LXD, the system container manager, developed by Canonical and shipped by default with Ubuntu, makes it possible to create many containers of various Linux distributions and manage them in a way similar to virtual machines (VMs) but with lower overhead costs associated with them.
Unlike VMs, containers have the benefit of using a shared kernel such as; kernel security updates in Ubuntu, Livepatch support, minimal memory footprint, ease of sharing resources and an extremely low CPU usage/wakeups at idle.
This whitepaper explores the use of LXD containers as part of a team development environment, effectively setting up a shared lab on physical hardware or in the cloud.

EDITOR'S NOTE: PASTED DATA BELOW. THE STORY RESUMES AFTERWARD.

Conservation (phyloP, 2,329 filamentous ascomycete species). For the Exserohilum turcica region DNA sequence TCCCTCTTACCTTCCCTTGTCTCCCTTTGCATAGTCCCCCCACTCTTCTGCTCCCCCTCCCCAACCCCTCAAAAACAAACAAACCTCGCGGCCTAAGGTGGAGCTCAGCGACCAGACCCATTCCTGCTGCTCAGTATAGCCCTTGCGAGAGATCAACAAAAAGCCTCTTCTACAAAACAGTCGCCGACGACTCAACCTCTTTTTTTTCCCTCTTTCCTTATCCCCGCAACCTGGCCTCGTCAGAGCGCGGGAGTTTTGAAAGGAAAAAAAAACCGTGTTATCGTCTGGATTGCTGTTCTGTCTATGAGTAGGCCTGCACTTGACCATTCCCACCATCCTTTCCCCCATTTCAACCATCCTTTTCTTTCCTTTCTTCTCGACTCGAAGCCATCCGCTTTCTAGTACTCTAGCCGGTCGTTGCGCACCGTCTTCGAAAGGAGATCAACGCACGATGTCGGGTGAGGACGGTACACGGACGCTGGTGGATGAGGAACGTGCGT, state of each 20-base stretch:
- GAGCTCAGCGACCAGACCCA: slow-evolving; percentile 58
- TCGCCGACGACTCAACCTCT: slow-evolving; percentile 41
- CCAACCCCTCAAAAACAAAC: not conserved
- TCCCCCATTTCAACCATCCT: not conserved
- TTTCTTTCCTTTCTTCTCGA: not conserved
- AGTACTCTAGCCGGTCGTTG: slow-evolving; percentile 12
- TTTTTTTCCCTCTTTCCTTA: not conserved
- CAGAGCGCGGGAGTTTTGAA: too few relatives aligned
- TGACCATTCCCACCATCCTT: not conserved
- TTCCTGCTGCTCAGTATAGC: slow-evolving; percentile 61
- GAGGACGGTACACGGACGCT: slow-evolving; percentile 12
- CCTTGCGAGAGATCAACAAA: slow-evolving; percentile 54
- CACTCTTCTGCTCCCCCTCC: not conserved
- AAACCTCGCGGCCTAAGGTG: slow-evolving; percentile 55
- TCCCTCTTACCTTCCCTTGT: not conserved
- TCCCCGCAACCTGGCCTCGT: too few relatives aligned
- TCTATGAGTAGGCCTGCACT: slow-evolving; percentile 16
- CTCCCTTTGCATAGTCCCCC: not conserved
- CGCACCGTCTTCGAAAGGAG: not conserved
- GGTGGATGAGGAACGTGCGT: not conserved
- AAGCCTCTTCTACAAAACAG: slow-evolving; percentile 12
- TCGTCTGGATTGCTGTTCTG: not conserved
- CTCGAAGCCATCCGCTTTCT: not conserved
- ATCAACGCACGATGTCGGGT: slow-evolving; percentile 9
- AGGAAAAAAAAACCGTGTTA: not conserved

You will learn how working in this environment:
- Reduces the time spent by team members getting a functional work environment
- Makes it easy to collaborate with colleagues, accessing their containers if needed
- Makes it possible to access the work environment of team members who are on leave
- Better use and control of resources by using shared systems
- Easy to implement snapshots and backups, huge time savers when a mistake happens